“Across the state of Alabama, citizens are calling for the removal of prominently placed statues and monuments that are insensitive or offensive to the communities that surround them,” Givan said. “City and county governments must be able to address the demands of their citizens. This legislation provides a tool for local governments to safely remove these artifacts so that they can be moved to a site more appropriate for preserving or displaying the historical monument.”

Removing the monuments and historical markers is currently illegal under Alabama’s Memorial Preservation Act, which the state Legislature passed in 2017. Givan has been an outspoken opponent of that Republican-sponsored legislation. In 2018, Givan introduced a measure to repeal the bill that barred the removal of monuments.

“I believe HB8 can achieve bipartisan support,” Givan said. “My bill seeks to balance the wishes of the people. It respects the will of communities that want the monuments removed. It also respects those who wish to preserve history. With this legislation, Confederate monuments could be relocated to a public site, like Confederate Memorial Park, whose purpose and mission is to interpret and tell these stories. When the Legislature convenes, I hope to have the support of both the House of Representatives and the Senate.”

If enacted, HB8 would permit county and municipal governments to remove memorial monuments, including permanent statues, portraits and markers, located on public property in their jurisdictions. It would require a transfer of ownership of the removed monuments to the Alabama Department of Archives and History or the Alabama Historical Commission. Finally, the bill would instruct Archives and History or the Historical Commission to maintain and display monuments removed by local authorities in a location accessible for public display.

The Southern Poverty Law Center, which keeps track of Confederate monuments and memorials across the country, released an update to its Whose Heritage report, which tracks symbols of the Confederacy on public land across the United States. They report at least 30 Confederate symbols have been removed or relocated since George Floyd’s death on May 25, 2020.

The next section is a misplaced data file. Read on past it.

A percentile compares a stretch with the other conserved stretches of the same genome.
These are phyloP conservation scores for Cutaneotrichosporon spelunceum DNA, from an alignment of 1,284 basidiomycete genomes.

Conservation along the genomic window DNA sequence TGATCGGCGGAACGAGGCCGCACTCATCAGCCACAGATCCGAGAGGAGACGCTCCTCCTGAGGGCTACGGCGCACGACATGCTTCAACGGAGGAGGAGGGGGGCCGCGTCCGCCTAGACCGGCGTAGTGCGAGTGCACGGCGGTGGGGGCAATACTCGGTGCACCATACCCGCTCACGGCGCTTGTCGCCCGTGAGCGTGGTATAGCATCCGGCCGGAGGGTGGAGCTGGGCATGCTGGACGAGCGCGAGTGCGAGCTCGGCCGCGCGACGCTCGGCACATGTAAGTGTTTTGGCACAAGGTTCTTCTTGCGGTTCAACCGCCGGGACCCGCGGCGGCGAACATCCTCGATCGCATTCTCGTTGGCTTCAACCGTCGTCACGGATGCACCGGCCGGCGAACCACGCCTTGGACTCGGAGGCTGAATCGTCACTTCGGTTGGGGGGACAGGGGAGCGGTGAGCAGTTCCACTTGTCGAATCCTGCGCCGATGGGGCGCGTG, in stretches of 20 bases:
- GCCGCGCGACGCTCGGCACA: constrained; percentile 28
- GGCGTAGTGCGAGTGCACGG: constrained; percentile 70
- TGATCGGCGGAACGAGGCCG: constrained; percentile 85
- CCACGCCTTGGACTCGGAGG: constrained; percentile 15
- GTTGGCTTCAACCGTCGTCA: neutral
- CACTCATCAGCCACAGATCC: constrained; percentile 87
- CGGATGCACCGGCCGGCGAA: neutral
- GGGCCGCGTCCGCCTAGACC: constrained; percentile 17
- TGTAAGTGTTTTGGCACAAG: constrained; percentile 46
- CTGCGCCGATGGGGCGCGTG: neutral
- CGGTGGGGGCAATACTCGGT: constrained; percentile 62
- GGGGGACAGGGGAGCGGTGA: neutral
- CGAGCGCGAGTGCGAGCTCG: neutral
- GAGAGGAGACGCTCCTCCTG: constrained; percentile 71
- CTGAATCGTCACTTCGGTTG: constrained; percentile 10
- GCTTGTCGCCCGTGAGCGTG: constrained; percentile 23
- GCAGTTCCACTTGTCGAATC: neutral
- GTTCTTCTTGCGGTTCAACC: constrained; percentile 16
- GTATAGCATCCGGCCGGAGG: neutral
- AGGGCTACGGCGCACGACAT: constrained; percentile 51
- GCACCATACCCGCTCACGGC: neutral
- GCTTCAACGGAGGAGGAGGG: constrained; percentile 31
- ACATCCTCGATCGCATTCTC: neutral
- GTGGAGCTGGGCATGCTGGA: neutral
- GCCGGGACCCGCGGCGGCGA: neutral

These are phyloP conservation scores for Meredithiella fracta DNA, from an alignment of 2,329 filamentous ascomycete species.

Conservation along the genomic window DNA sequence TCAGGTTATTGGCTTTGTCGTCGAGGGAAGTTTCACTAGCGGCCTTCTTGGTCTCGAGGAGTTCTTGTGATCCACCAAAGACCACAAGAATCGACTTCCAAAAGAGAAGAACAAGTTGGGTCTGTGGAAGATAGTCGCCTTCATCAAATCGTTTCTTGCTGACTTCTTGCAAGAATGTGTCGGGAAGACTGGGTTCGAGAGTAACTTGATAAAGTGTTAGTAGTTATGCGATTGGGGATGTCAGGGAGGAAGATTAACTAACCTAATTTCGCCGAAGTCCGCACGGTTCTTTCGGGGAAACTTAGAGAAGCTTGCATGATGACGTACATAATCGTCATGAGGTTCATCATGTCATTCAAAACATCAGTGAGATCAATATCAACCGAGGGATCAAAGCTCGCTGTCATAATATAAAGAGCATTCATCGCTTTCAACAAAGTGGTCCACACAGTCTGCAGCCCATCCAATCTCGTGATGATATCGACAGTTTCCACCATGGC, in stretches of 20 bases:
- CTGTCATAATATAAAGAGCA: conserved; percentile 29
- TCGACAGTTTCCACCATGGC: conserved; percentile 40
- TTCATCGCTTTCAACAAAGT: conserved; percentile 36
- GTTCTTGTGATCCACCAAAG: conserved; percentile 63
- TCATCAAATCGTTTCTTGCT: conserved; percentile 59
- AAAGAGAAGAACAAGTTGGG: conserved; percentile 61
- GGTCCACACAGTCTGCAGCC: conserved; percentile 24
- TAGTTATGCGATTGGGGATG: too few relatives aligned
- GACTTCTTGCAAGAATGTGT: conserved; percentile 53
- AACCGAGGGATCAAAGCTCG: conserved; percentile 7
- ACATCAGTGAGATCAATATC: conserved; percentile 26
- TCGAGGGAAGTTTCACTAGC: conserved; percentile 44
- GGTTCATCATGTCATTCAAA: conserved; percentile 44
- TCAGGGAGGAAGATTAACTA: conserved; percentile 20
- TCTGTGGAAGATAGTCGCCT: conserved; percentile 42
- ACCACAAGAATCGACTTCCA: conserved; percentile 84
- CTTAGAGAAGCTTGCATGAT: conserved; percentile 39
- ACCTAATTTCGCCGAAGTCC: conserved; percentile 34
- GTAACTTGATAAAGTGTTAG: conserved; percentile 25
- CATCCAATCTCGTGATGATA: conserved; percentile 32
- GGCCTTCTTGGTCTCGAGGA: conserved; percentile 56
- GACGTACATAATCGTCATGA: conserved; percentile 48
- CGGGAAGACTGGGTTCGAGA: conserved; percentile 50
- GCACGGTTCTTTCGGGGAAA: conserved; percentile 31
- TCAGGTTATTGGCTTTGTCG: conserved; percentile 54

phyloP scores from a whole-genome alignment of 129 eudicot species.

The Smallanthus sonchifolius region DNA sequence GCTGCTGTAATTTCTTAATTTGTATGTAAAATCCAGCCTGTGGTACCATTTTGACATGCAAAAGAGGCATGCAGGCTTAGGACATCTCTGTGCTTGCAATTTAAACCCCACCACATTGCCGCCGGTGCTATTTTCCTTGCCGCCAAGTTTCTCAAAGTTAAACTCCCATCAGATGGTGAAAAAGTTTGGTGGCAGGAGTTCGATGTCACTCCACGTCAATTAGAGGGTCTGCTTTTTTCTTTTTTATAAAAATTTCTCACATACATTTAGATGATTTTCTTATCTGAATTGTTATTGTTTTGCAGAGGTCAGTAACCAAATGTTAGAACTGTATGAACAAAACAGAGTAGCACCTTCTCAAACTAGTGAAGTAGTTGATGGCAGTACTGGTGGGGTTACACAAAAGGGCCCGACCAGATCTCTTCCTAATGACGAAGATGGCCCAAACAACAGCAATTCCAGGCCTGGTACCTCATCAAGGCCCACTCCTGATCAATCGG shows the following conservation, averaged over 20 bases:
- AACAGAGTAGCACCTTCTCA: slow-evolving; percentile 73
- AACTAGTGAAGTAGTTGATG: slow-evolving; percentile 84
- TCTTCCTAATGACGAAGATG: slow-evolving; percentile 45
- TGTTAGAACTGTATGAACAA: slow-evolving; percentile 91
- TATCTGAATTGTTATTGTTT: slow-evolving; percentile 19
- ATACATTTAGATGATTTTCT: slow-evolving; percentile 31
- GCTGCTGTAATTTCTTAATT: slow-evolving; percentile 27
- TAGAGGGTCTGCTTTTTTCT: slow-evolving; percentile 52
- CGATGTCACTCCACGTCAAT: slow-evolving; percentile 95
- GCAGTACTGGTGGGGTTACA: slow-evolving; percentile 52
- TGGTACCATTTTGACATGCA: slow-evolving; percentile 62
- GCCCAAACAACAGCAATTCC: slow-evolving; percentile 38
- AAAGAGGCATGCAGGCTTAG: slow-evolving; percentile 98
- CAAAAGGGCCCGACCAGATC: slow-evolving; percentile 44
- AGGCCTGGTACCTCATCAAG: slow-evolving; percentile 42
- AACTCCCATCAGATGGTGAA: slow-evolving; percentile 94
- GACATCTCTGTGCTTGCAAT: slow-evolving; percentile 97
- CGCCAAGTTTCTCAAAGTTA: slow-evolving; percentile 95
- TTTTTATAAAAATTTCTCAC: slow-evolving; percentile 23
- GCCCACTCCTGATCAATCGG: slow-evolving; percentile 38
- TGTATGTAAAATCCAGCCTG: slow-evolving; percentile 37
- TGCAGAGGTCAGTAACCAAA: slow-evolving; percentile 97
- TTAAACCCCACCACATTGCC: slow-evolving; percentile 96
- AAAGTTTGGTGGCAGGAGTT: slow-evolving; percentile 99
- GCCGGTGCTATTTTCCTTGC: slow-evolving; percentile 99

These include 24 monuments removed, 5 monuments relocated and the Mississippi state flag replaced. Since the Charleston church shooting in 2015, 115 total symbols have been removed from public spaces. These include 87 monuments that have been removed or relocated from public spaces. At least 78 monuments were removed and nine were relocated.

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SPLC says there are still nearly 1,800 Confederate symbols on public land, and 739 of those symbols are monuments. The SPLC has prepared an “action guide” to help community activists target Confederate historical markers and memorials for removal.

President Donald Trump has denounced what he calls “cancel culture” that seeks to remove historical monuments and statutes.

“There is a growing danger that threatens every blessing our ancestors fought so hard for, struggled, they bled to secure,” Trump said. “Our nation is witnessing a merciless campaign to wipe out our history, defame our heroes, erase our values, and indoctrinate our children.”

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Governor

Marsh’s budget hearing compared to revenge porn

Bill Britt

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Senate President Pro Tem Del Marsh, R-Anniston, has scheduled a general fund budget hearing for early July — purportedly to prepare for the 2021 Legislative Session that begins in February.

But that is not the real reason for the budget hearing, according to Senate insiders who spoke on the condition of anonymity to avoid provoking Marsh. The actual purpose of public hearings, according to multiple sources, is to try to find a way to embarrass Gov. Kay Ivey.

In a press release from his office, Marsh says the budget meetings will focus on funding prison reform and rural broadband.

However, an agenda circulated for a July 9 budget committee meeting obtained by APR makes no mention of broadband and focuses entirely on the Ivey administration’s spending.

In the press release, Marsh said that the budget hearing is needed to address “a potential $2 billion-dollar prison reform proposal.”

But according to the Governor’s Office and published reports about Ivey’s prison reform plan, there is no mention of a $2 billion proposal as Marsh claims.

He also states that the other reason for the hearings is to address “a stunning lack of rural broadband investment.” However, broadband is not an item on the agenda.

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Marsh’s enmity toward Ivey was on full display in the days after the governor revealed his “Wish list” in May, to spend federal relief money on a variety of projects only vaguely related to the economic crisis caused by the COVID-19 pandemic.

According to those who regularly interact with the Senate, he is still angry that Ivey exposed his plan to appropriate nearly $1.9 billion in federal relief money to finance pet projects, which included spending $200 million on a new State House.

The money the state received under the CARES Act was to be allocated to shore up business, citizens’ interests and institutions ravage by the shutdown due to the spread of COVID-19.

First, Marsh denied the existence of a “wish list,” then he said Ivey asked for it, and finally, he took ownership of the list and said he thought $200 million for a new State House is a “good idea.”

For weeks after the debacle, Marsh aided by some Senate Republicans tried to spin what happened without success.